The Freecom showed to be bootable after this and after booting it on the HP 5850 SFF Desktop i found i was experiencing the same problem i had before. The drive boots fine, but the bootprocess stops at the very end when attempting to mount it to /mnt/usdhd. A quick check with showed the same message appearing every 2 seconds or so: “usb 6-1 reset full speed USB device using obci_hcd and address2″. I tried booting it on the HP6005 SFF and had the same problem. The error this time was: “usb 6-1 reset full speed USB device using ebci_hcd and address2″.

      After placing “modprobe -r ehci_hcd” and “modprobe -r ehci_hcd” in settings.txt the bootprocess continues but fails to mount the disk at /mnt/usbhd. Fdisk -l shows that the HP Desktops see the Freecom partitions as /dev/sdc1 and /dev/sdc2 instead of /dev/sdb1 and /dev/sdb2. Mounting both partions manually using the following commands of the article was no problem:
      mkdir /usbhd
      mount /dev/sdc1 /usbhd
      mkdir /usbhd2
      mount /dev/sdc2 /usbhd2

      After this i tried to manually start imaging using the Image files on /usbhd2 and this works. Really, really slow of course because of the earlier “modprobe -r” addition.

      So, based on this test, my conclusion is that this prcocedure will basically work and that the main problem lies in finding the right combination of hardware. I will (in the next week or so) try to get my hands on another external USB drive to see if i can get rid of the problems i had with the Freecom drive and can test a complete Imaging procedure with our current production .ZMG images. I will keep you posted on this.

      ps.
      We still have the earlier mentioned ZISWIN problem with this. When booting from USB, ZISWIN.EXE is trying to write to the USB device and fails. If the USB device is removed, ZISWIN.EXE works as expected. So we still have to use the following workaround in the script:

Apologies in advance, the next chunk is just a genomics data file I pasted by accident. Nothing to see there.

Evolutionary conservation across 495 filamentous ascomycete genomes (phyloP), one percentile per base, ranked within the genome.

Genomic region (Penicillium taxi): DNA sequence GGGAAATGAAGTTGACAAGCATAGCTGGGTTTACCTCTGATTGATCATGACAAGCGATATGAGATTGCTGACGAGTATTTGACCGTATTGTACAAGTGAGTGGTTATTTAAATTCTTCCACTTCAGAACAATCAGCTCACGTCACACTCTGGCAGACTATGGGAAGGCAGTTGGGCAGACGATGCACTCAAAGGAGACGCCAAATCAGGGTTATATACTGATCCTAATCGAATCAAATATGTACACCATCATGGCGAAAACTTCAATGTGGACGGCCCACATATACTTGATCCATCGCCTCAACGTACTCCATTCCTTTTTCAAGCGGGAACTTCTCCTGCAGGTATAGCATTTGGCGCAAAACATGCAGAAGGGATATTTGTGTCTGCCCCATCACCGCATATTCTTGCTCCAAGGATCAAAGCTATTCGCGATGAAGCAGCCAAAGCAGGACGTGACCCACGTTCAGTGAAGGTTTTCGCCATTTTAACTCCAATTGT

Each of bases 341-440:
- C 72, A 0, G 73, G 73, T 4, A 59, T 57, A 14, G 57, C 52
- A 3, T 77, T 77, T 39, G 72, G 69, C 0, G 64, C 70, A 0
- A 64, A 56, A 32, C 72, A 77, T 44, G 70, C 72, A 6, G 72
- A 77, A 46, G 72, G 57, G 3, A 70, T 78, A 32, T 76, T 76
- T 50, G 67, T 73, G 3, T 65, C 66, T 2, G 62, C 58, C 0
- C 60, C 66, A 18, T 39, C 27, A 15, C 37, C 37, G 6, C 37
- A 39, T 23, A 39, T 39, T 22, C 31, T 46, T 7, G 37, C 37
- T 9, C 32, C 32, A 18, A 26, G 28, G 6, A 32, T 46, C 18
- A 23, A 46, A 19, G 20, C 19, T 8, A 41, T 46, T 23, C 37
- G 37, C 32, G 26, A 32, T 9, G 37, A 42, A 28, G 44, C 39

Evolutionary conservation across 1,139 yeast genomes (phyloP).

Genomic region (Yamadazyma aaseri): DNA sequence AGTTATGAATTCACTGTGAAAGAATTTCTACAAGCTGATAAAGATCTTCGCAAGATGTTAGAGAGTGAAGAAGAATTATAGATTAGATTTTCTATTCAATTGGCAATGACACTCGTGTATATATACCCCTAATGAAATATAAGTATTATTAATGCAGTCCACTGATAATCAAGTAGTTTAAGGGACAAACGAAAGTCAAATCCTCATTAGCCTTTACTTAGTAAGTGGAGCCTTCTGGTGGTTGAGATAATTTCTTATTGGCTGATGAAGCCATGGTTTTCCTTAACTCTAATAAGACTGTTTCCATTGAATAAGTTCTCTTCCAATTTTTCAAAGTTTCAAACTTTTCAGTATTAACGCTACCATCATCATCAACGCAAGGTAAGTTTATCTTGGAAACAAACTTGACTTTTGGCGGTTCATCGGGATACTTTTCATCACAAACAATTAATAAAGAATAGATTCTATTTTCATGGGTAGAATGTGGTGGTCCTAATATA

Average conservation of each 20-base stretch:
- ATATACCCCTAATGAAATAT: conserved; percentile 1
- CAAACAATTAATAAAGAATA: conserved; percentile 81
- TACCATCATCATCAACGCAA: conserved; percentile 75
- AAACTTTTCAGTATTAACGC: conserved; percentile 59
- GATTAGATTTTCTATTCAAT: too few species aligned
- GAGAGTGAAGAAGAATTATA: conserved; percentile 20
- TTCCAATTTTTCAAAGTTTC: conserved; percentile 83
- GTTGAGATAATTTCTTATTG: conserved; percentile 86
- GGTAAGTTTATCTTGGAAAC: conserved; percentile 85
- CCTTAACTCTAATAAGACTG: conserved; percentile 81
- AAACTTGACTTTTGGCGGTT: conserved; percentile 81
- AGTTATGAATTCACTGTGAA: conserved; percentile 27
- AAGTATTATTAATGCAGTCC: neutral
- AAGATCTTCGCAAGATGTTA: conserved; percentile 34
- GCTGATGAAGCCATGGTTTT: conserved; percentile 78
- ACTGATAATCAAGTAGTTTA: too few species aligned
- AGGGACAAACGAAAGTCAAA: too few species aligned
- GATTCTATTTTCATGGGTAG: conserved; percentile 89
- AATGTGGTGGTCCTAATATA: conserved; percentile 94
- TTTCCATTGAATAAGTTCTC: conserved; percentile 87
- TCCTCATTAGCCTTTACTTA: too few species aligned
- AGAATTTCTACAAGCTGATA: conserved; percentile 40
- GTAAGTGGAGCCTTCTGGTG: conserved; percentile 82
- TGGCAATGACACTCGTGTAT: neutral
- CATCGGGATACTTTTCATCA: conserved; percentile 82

“Prompting to remove the USB Device, cheking if this is indeed removed and then running ZISWIN.

      I hope this test will help others as well and of course again many thanks to the author for all his hard work.

      Kind regards,

      Marcel

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      • By:nop1983

        I am impressed with your work. Sorry I’ve not had the time to reply until now. After ZCM Sp2 came, it has been a little busy ;-)

        Glad you’ve got a working solution in place now…

        I did find a way to auto detache the USB drive after load of the kernel, making it possible to write to ZISD. But have not found a way to get it attached again, so that you can download images from the the USB drive. (have to attach it manually again)

        So there’s your solution really good :)

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  3. By:lilodessa

    I was able to create a image environment with my external usb drive following your instructions -unfortunately I recently wiped out my fat32 boot partition somehow after restoring a image to a PC. We have a few computers that aren’t usb bootable so I booted using one of our zenworks CD. I’m still wet behind the ears when it comes to linux-mounting etc…. so I mounted the image extended partition and browsed to the image I wanted. Everything worked but as soon as it was complete I realized I wiped the boot partition. Is there anything I should watch out for or a way to protect that boot partition so I don’t do this again?

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  4. By:marcelvandenberg

    I managed to borrow from our serviceteam a Western Digital 1 Terrabyte buspowered USB Disk and made the exact same test again.